Quality of Life Comparison

COMPARED TO

If you lived in Malawi instead of Australia, you would:

Health

be 80.0% less likely to be obese


In Australia, 29.0% of adults are obese as of 2016. In Malawi, that number is 5.8% of people as of 2016.

be 92.0 times more likely to be living with HIV/AIDS


In Australia, 0.1% of people are living with AIDS/HIV as of 2018. In Malawi, that number is 9.2% of people as of 2018.

live 19.5 years less


In Australia, the average life expectancy is 83 years (80 years for men, 85 years for women) as of 2020. In Malawi, that number is 63 years (61 years for men, 65 years for women) as of 2020.

Economy

pay a 33.3% lower top tax rate


Australia has a top tax rate of 45.0% as of 2016. In Malawi, the top tax rate is 30.0% as of 2016.

make 97.6% less money


Australia has a GDP per capita of $50,400 as of 2017, while in Malawi, the GDP per capita is $1,200 as of 2017.

be 3.6 times more likely to be unemployed


In Australia, 5.6% of adults are unemployed as of 2017. In Malawi, that number is 20.4% as of 2013.

Life

have 3.2 times more children


In Australia, there are approximately 12.4 babies per 1,000 people as of 2020. In Malawi, there are 40.1 babies per 1,000 people as of 2020.

be 58.2 times more likely to die during childbirth


In Australia, approximately 6.0 women per 100,000 births die during labor as of 2017. In Malawi, 349.0 women do as of 2017.

be 12.7 times more likely to die during infancy


In Australia, approximately 3.1 children die before they reach the age of one as of 2020. In Malawi, on the other hand, 39.5 children do as of 2020.

Basic Needs

be 89.0% less likely to have access to electricity


In Australia, approximately 100% of the population has electricity access as of 2016. In Malawi, 11% of the population do as of 2017.

be 84.1% less likely to have internet access


In Australia, approximately 86.5% of the population has internet access as of 2018. In Malawi, about 13.8% do as of 2018.

be 11.3% less likely to have access to improved drinking water


In Australia, approximately 100% of people have improved drinking water access (100% in urban areas, and 100% in rural areas) as of 2017. In Malawi, that number is 89% of people on average (96% in urban areas, and 87% in rural areas) as of 2017.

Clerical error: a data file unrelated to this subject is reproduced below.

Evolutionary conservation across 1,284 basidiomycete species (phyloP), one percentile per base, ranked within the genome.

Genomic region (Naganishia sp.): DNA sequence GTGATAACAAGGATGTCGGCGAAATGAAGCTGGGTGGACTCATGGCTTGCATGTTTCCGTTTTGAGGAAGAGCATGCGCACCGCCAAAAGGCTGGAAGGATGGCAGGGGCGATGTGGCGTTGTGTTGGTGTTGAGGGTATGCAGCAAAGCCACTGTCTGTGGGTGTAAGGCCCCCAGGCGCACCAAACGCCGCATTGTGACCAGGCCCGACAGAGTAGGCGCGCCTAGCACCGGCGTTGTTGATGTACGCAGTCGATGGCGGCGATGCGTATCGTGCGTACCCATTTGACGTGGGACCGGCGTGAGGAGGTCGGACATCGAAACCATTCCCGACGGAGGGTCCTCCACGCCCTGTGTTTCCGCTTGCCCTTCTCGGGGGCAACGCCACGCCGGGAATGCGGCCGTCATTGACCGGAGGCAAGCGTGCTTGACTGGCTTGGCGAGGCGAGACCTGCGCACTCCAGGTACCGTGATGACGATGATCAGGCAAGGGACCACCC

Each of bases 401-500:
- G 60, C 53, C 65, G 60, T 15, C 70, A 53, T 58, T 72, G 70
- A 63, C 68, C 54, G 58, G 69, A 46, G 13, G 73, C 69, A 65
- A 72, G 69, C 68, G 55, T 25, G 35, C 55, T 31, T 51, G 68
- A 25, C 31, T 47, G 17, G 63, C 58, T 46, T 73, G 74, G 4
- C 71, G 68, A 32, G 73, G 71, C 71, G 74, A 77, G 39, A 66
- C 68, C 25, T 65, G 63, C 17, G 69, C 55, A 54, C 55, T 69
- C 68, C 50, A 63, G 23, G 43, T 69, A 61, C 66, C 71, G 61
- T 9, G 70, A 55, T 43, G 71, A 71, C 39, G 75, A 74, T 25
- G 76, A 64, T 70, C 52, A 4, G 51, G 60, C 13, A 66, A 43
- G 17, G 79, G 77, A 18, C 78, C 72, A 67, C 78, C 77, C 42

Expenditures

spend 24.5% less on education


Australia spends 5.3% of its total GDP on education as of 2016. Malawi spends 4.0% of total GDP on education as of 2017.

Malawi: At a glance

Malawi is a sovereign country in Africa, with a total land area of approximately 94,080 sq km. Established in 1891, the British protectorate of Nyasaland became the independent nation of Malawi in 1964. After three decades of one-party rule under President Hastings Kamuzu BANDA the country held multiparty elections in 1994, under a provisional constitution that came into full effect the following year. President Bingu wa MUTHARIKA, elected in May 2004 after a failed attempt by the previous president to amend the constitution to permit another term, struggled to assert his authority against his predecessor and subsequently started his own party, the Democratic Progressive Party (DPP) in 2005. MUTHARIKA was reelected to a second term in May 2009. He oversaw some economic improvement in his first term, but was accused of economic mismanagement and poor governance in his second term. He died abruptly in April 2012 and was succeeded by his vice president, Joyce BANDA, who had earlier started her own party, the People's Party (PP). Population growth, increasing pressure on agricultural lands, corruption, and the scourge of HIV/AIDS pose major problems for Malawi.

How big is Malawi compared to Australia? See an in-depth size comparison.


The statistics on this page were calculated using the following data sources: Malawi Revenue Authority, The World Factbook, Australian Taxation Office.

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